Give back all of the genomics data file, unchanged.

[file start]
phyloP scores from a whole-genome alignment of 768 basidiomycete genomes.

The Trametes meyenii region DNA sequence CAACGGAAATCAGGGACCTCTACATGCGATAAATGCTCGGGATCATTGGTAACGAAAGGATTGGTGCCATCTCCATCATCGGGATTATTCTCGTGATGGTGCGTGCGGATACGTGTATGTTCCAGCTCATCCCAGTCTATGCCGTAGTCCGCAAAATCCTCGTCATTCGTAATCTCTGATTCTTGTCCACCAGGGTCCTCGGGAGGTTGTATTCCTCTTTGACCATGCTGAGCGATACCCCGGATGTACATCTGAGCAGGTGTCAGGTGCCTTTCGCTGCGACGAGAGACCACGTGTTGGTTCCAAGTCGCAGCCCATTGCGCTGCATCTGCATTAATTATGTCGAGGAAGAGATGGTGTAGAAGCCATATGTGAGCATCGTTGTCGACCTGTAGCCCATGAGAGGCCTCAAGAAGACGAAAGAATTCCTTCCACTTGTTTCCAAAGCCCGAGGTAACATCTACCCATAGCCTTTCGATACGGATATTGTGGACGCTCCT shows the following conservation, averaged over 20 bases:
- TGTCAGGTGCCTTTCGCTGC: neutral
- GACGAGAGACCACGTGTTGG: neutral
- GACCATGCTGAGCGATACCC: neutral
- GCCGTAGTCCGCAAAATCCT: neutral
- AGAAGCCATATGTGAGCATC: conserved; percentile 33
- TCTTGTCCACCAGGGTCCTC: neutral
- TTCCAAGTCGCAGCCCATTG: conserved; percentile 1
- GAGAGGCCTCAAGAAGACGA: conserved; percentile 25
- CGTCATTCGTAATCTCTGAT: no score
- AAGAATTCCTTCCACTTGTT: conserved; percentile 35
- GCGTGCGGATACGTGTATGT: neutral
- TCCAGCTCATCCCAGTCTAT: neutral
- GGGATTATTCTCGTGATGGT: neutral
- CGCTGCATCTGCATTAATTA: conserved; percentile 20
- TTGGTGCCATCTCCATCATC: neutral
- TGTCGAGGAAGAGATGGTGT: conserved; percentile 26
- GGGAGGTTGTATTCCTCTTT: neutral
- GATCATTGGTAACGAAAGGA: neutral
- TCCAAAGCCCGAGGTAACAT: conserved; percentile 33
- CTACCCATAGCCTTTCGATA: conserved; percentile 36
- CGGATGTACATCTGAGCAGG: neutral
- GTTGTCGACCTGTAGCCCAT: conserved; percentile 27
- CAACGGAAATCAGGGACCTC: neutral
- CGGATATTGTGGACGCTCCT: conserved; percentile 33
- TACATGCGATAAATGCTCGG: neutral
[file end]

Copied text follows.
phyloP scores from a whole-genome alignment of 768 basidiomycete genomes.

The Trametes meyenii region DNA sequence CAACGGAAATCAGGGACCTCTACATGCGATAAATGCTCGGGATCATTGGTAACGAAAGGATTGGTGCCATCTCCATCATCGGGATTATTCTCGTGATGGTGCGTGCGGATACGTGTATGTTCCAGCTCATCCCAGTCTATGCCGTAGTCCGCAAAATCCTCGTCATTCGTAATCTCTGATTCTTGTCCACCAGGGTCCTCGGGAGGTTGTATTCCTCTTTGACCATGCTGAGCGATACCCCGGATGTACATCTGAGCAGGTGTCAGGTGCCTTTCGCTGCGACGAGAGACCACGTGTTGGTTCCAAGTCGCAGCCCATTGCGCTGCATCTGCATTAATTATGTCGAGGAAGAGATGGTGTAGAAGCCATATGTGAGCATCGTTGTCGACCTGTAGCCCATGAGAGGCCTCAAGAAGACGAAAGAATTCCTTCCACTTGTTTCCAAAGCCCGAGGTAACATCTACCCATAGCCTTTCGATACGGATATTGTGGACGCTCCT shows the following conservation, averaged over 20 bases:
- TGTCAGGTGCCTTTCGCTGC: neutral
- GACGAGAGACCACGTGTTGG: neutral
- GACCATGCTGAGCGATACCC: neutral
- GCCGTAGTCCGCAAAATCCT: neutral
- AGAAGCCATATGTGAGCATC: conserved; percentile 33
- TCTTGTCCACCAGGGTCCTC: neutral
- TTCCAAGTCGCAGCCCATTG: conserved; percentile 1
- GAGAGGCCTCAAGAAGACGA: conserved; percentile 25
- CGTCATTCGTAATCTCTGAT: no score
- AAGAATTCCTTCCACTTGTT: conserved; percentile 35
- GCGTGCGGATACGTGTATGT: neutral
- TCCAGCTCATCCCAGTCTAT: neutral
- GGGATTATTCTCGTGATGGT: neutral
- CGCTGCATCTGCATTAATTA: conserved; percentile 20
- TTGGTGCCATCTCCATCATC: neutral
- TGTCGAGGAAGAGATGGTGT: conserved; percentile 26
- GGGAGGTTGTATTCCTCTTT: neutral
- GATCATTGGTAACGAAAGGA: neutral
- TCCAAAGCCCGAGGTAACAT: conserved; percentile 33
- CTACCCATAGCCTTTCGATA: conserved; percentile 36
- CGGATGTACATCTGAGCAGG: neutral
- GTTGTCGACCTGTAGCCCAT: conserved; percentile 27
- CAACGGAAATCAGGGACCTC: neutral
- CGGATATTGTGGACGCTCCT: conserved; percentile 33
- TACATGCGATAAATGCTCGG: neutral